As a God of promise, God not only speaks his promises into existence, he speaks his promises into fulfillment. We see this throughout time and throughout his word. This Advent, as we await the coming of our Lord and Savior, we are happy to bring you a series of articles highlighting the multifaceted ways God has fulfilled his promises through the birth, life and resurrection of Christ.

“Father Abraham had many sons, and many sons had Father Abraham. I am one of them, and so are you, so let’s all praise the Lord.”

Many of us probably remember singing the song, “Father Abraham,” as children in Sunday School, but have we ever really thought about the words? Father Abraham? How am I a son of Abraham? How can we New Testament Christians possibly say that we are sons of Abraham? Well, that’s what Christmas is all about Charlie Brown.

“A wandering Aramean was your father.” That’s how Moses describes Abraham at the end of the book of Deuteronomy (Deut 26:5). He was a wanderer, all right. He traveled all the way from the land of Ur, to Haran, to Canaan, to Egypt, and then back to Canaan. Abraham’s life was full of twists and turns, setbacks and surprises. The biggest surprise of all came when he was nearly 100 years old when God told him that Sarah would bear him a son in her old age. His name would be Isaac, and he would be a child of the promise.

But Abraham also knew that this was a God who kept his promises.

Another surprise came a few years later when God told Abraham to sacrifice his son, Isaac. Tim Keller makes the point in a message entitled, “The Story of the Lamb,” that Abraham may not have been as surprised as we think. He would have known that this child was God’s child and that as his firstborn son, God had the right to his life. But Abraham also knew that this was a God who kept his promises. Even if Isaac had to die, his God would have to raise him to life again.

“Father?”

“Yes, my son?”

“The fire and wood are here, but where is the lamb for the burnt offering?”

“God himself will provide the lamb, my son” (Gen. 22:7-8).

That is exactly what happened. The angel of the Lord (the pre-incarnate Christ) intervened just in time, staying Abraham’s hand and providing a ram for the sacrifice. Abraham called that place Yahweh Yireh, the Lord Will Provide. We know it as Mt. Moriah - the mountain on which the temple of Jerusalem was built - where Jesus would come to die as the Lamb of God for the sins of the world. The Lord will provide, indeed.

“The angel of the Lord called to Abraham from heaven and said, “I swear by myself, declares the Lord, that because you have done this and have not withheld your son, your only son, I will surely bless you and make your descendants as numerous as the stars in the sky and as the sand on the seashore. Your descendants will take possession of the cities of their enemies, and through your offspring all nations on earth will be blessed, because you have obeyed me” (Gen 22:15-18).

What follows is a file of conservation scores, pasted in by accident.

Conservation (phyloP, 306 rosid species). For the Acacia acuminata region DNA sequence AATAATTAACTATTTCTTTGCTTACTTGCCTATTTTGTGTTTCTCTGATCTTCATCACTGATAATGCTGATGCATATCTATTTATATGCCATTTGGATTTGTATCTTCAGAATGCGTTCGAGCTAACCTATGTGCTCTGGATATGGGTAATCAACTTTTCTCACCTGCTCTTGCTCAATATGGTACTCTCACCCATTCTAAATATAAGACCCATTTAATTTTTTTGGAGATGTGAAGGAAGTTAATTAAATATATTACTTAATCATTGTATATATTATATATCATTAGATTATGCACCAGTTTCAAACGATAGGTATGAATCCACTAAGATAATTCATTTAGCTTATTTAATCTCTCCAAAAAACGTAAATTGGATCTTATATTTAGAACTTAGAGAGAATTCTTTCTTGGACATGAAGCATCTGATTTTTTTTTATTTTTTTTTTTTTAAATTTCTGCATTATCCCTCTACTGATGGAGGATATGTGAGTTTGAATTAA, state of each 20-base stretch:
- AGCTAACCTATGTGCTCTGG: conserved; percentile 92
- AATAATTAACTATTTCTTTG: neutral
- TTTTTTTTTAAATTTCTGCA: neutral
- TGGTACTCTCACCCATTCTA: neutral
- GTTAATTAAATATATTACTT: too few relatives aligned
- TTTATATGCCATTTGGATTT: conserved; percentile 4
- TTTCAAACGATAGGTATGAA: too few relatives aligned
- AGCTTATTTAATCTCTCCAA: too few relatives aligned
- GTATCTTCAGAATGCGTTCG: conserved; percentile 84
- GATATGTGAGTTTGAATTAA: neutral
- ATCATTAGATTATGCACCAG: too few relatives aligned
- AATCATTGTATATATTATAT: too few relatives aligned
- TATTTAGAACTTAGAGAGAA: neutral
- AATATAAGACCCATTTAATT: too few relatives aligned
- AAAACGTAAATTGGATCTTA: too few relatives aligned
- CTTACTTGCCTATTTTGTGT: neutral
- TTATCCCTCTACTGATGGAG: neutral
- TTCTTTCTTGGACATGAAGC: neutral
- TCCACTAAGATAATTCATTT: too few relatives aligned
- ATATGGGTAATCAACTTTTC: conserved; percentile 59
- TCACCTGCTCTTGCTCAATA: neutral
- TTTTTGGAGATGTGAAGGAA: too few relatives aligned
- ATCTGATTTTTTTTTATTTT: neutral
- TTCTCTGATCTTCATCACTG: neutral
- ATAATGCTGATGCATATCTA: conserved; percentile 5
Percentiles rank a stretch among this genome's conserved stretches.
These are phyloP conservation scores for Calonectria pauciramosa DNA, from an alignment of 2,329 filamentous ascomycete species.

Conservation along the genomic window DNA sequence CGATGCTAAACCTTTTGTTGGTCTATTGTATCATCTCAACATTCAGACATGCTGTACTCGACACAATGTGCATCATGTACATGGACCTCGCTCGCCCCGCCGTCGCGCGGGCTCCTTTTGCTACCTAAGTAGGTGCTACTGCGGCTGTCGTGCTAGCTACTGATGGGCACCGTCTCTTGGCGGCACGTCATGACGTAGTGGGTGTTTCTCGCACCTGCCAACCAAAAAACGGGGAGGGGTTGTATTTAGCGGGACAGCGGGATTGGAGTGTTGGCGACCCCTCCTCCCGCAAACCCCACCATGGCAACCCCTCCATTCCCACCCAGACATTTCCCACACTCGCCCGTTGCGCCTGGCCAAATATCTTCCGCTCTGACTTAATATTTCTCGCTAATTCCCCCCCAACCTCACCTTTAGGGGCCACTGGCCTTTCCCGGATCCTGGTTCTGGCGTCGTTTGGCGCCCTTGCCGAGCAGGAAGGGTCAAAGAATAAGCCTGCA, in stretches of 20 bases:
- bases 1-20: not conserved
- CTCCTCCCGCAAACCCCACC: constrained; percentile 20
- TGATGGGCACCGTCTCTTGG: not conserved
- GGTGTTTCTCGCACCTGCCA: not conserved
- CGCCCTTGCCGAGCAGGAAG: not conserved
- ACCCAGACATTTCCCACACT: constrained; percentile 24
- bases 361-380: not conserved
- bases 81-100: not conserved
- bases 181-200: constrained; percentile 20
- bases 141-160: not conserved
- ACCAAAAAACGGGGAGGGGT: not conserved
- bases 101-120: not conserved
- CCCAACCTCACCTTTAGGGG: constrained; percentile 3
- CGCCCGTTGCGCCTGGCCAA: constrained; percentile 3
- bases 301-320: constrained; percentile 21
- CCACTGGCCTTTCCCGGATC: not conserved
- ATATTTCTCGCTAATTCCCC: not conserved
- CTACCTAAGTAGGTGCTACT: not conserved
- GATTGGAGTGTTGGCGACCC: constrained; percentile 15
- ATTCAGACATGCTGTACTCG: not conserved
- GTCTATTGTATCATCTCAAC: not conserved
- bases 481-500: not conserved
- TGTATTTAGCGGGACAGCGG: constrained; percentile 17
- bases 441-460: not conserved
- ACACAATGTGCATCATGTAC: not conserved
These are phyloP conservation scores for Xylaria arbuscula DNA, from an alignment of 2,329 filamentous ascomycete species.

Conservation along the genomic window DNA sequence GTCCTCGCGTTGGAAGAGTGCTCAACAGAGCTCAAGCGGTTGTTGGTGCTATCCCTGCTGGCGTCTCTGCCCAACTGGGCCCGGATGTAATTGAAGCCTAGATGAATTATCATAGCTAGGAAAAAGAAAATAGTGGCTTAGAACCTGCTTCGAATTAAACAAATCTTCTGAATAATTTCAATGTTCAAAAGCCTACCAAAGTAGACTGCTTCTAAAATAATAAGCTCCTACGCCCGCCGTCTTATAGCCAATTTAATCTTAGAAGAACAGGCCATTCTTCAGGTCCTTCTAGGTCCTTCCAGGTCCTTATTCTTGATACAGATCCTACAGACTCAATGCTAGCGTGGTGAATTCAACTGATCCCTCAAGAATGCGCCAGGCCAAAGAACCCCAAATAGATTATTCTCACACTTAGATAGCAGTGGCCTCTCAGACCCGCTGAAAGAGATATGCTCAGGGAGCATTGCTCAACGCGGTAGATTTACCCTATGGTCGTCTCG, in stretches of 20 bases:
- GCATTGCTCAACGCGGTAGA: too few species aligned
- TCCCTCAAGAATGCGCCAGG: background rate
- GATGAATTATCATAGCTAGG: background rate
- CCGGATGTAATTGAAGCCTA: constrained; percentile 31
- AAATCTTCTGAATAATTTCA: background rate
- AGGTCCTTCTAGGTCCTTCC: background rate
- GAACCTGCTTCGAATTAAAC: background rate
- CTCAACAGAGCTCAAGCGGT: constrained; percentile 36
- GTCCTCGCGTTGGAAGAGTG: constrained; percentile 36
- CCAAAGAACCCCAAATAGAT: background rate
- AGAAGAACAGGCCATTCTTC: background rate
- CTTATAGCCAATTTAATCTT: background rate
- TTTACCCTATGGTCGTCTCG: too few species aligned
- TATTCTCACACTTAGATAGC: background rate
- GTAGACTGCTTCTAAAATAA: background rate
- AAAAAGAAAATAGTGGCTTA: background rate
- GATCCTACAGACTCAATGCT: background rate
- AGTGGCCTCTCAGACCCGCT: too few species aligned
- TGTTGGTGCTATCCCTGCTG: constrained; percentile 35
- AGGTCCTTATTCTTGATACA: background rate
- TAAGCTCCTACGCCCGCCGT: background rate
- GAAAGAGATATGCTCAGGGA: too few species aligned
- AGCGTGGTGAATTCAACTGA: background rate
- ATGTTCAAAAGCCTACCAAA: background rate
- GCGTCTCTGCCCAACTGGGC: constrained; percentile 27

When he first called Abraham back in Genesis 12, God said that he would bless him to make him a blessing to all people. Now that Abraham passed the test of faith, God again promises to bless him and his descendants, declaring that through Abraham’s offspring, all the nations of the earth would be blessed.

The God of Abraham, Isaac, and Jacob is also the God and Father of our Lord Jesus Christ. “He who did not spare his own Son, but gave him up for us all - how will he not also, along with him, graciously give us all things?” (Rom 8:32).

God spared Abraham’s son, but he did not spare his own Son. He sent his one and only Son down from heaven to earth on a rescue mission to save, deliver, and bless the whole world. This Son was born in Bethlehem, came up out of Egypt, and then grew up in Nazareth. He was baptized by John in the Jordan river and was tempted by the devil in the wilderness. During his three year ministry, he blessed the children, taught the crowds, healed the sick, and raised the dead.

Jesus himself is the sacrificial lamb who dies to take away the sins of all the world. In him, all the nations of the earth will be blessed. In him, as adopted sons of Abraham, we are blessed.

Finally, the time of testing came for him, and this Son of Abraham obediently picked up the wood and marched up the hill. But this time, there was no ram in the bramble bush to take his place of sacrifice. Instead, Jesus himself is the sacrificial lamb who dies to take away the sins of all the world. In him, all the nations of the earth will be blessed. In him, as adopted sons of Abraham, we are blessed.

As you read the Christmas story from Matthew this year, may I suggest that you begin at the beginning?

“A record of the genealogy of Jesus Christ, the son of David, the son of Abraham” (Matt 1:1).

Father Abraham had many sons, and many sons had Father Abraham. I am one of them, and so are you, so let’s all praise the Lord!

Blessed Advent and Merry Christmas!